Do you Really Have Hip FAI or CAM Impingement?
Do you really have hip FAI or CAM impingement requiring surgery? Medicine is like anything else in today’s society, it suffers from trendy diagnoses just like the latest fashion trends. As a result, we’ve seen an explosion in the MRI diagnosis of femoral-acetabular impingement or FAI (aka CAM hip impingement) this past 1-2 years. Just 5 years ago this diagnosis was almost unheard of, but now it seems to have taken over as the trendy hip diagnosis. As with any medical trend, the question needs to be asked, is the explosion in diagnosis warranted or is it being over diagnosed? Our concern is that we’ve seen many patients with a diagnosis of hip FAI based solely on an MRI scan, but real world tests of hip FAI, often fail to confirm the diagnosis. In addition, our analysis of the MRI criteria for hip impingement or FAI caused us some concern. To understand this issue better, it helps to review what’s meant by CAM hip impingement or FAI. The hip is a ball and socket joint, where the outer part of the socket has a rim or lip called the “labrum” (Latin for “lip”). FAI occurs when either a bone spur on the labrum (edge of the socket) or a misshapen femur causes one side or the other to get caught up. As an example, consider the illustration below. A normal ball in the socket hip joint is shown on the left. The right picture shows what happens when the patient moves the leg out to the side, the ball simply rotates in the joint and is free of any obstruction.
However, every once in awhile, a bone spur on the labrum (socket) or a rough patch on the femur (ball) can cause impingement. In the illustration below, note that the diagram on the left shows a bone spur jutting off the labrum that bangs into the femur as the patient moves the leg outward. On the right, the problem is the opposite, a misshapen femoral head (ball), bumps into outside part of the labrum (socket).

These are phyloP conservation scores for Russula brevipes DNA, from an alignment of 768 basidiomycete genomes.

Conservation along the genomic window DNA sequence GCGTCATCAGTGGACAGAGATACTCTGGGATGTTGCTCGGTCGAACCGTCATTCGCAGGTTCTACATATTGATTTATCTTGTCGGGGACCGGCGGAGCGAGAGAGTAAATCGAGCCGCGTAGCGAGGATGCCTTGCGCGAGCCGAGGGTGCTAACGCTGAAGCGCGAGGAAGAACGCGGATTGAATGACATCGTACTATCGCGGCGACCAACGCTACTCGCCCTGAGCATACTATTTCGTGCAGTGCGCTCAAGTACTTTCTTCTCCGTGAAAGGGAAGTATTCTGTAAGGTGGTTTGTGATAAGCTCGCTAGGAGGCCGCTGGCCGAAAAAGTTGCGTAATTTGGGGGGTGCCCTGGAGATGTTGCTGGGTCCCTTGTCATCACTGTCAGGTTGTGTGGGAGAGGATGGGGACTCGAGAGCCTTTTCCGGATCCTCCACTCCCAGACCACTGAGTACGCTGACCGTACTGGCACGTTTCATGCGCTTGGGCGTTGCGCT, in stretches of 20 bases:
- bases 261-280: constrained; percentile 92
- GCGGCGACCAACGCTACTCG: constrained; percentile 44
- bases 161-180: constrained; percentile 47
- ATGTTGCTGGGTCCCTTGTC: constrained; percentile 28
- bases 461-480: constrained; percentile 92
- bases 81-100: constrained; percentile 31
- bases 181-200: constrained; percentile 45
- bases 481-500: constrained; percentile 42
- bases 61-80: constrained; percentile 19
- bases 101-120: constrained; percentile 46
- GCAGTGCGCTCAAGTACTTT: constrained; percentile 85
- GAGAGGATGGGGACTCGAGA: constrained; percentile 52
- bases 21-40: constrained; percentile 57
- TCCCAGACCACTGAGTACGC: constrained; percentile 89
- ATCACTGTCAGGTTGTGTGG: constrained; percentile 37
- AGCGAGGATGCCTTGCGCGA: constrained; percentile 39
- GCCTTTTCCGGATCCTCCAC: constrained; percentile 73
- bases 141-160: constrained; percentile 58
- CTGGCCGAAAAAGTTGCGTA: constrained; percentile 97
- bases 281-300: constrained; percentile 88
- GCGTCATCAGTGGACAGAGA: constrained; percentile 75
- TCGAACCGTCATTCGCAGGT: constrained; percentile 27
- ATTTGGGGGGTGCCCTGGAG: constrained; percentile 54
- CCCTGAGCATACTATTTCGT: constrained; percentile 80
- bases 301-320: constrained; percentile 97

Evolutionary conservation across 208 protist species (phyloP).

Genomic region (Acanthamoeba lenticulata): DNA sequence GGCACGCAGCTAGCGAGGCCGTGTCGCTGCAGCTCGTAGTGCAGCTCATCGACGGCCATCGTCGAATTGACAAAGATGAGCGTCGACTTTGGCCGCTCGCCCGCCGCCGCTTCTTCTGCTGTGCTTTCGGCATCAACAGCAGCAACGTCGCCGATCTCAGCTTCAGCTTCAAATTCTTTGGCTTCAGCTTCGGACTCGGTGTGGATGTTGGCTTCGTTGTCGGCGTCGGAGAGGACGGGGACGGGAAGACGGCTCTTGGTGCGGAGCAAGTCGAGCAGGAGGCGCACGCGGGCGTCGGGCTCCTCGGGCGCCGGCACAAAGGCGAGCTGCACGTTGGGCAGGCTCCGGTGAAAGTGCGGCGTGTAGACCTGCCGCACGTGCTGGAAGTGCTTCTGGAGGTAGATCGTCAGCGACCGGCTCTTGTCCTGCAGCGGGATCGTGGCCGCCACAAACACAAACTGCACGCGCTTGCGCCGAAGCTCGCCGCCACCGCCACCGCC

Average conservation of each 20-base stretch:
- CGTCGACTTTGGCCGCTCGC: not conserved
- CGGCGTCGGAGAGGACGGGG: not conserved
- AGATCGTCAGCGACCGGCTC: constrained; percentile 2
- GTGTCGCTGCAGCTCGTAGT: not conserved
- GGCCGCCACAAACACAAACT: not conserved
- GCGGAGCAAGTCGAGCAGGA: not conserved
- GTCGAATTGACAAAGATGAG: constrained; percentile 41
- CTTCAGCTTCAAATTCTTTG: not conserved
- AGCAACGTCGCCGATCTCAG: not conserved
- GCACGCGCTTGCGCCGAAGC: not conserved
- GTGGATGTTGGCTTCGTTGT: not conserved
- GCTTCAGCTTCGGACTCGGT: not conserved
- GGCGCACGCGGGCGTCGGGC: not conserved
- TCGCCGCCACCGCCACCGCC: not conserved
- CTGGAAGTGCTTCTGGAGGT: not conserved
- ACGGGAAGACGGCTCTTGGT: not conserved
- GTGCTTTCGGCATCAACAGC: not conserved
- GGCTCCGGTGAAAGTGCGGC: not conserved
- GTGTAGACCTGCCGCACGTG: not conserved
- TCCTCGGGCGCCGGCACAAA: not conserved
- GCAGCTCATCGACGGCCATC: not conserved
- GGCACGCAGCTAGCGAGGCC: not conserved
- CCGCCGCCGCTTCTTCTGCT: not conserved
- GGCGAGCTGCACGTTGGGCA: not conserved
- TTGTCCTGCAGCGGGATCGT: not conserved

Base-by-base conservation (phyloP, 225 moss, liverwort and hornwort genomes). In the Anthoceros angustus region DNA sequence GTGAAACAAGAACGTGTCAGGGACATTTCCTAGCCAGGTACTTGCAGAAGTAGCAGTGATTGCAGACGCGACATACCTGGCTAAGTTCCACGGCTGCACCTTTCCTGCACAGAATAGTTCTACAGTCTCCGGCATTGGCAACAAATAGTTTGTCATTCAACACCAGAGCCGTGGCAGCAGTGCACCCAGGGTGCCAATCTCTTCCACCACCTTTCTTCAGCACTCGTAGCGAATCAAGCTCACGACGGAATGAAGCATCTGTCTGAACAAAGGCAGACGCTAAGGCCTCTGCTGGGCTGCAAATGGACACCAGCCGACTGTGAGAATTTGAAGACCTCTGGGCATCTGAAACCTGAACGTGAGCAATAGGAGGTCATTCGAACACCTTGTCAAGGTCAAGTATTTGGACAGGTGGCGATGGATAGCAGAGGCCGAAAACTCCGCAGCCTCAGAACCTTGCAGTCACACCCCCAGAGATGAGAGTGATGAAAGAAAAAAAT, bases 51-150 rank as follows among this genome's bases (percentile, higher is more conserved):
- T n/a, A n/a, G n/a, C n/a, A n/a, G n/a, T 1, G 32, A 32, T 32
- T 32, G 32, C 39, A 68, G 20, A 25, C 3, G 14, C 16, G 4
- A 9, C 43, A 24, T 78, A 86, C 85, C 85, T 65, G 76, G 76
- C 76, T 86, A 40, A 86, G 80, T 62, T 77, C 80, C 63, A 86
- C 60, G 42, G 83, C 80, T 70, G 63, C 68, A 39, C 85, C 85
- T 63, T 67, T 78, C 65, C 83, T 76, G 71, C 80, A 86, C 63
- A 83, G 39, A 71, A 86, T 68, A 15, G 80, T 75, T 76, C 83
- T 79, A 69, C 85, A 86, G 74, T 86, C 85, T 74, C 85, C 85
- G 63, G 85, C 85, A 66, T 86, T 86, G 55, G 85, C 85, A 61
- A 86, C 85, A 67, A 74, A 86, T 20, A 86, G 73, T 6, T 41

So now that you know what FAI is and isn’t, let’s look at some real patient films. This thirty something patient was seen this week in our Colorado clinic and is a very active cyclist and runner. She was diagnosed with a slight labral tear and hip FAI on MRI. However, her exam in the office looked like most of her pain was actually coming from her SI joint and not her hip (for more information on referred pain, see our medical practice’s book-Orthopedics 2.0). Since hip impingement is something that happens when you move, using a non-moving picture like an MRI to make the diagnosis can be problematic. As a result, moving films to look for impingement are better than static films like MRI. In this case, when we put the hip through it’s paces on real time x-ray imaging, does the hip impinge when moved in certain directions? Her films are up top, with a steady progression of movement of the ball in the socket as the hip is abducted out to the side. I’ve included blow ups of the hip joint below as she moved (simply magnified the pictures up top). The conclusion? There is no evidence of any hip impingement despite the MRI diagnosis of hip FAI. Note the white arrow shows that the hip joint space is maintained while she moves. Also note that the blue arrow (positioned right where the labrum lives), bumps into nothing as she moves her hip out. Also note that the green arrows are where a misshapen femur should bump into the blue arrow, but there’s nothing there to cause impingement in any film. Why the discrepancy? An MRI is just a static image. While we can take certain measurements that might predict who could be at higher risk for impinging, there’s no substitute for moving the hip around and seeing if it actually impinges. An example from common experience would be taking photos of cars standing still and trying to predict, simply based on the picture, which cars have engine problems. In this case, there is no substitute for starting the car to see if it actually runs. In the same way, a static MRI can’t predict with 100% accuracy, which patients are impinging and which aren’t impinging. After all, since the “fix” for hip impingement is an invasive surgery where bone is removed and reshaped, making sure the hip is really impinging should be very important. The upshot? If you have a hip FAI MRI reading which indicates surgery, have a doctor look at your hip under live x-ray to see if it really impinges before a surgeon lops off bone that isn’t impinging anything, and if appropriate tests confirm an impingement, look into hip surgery alternatives which are less invasive and more successful in the long run.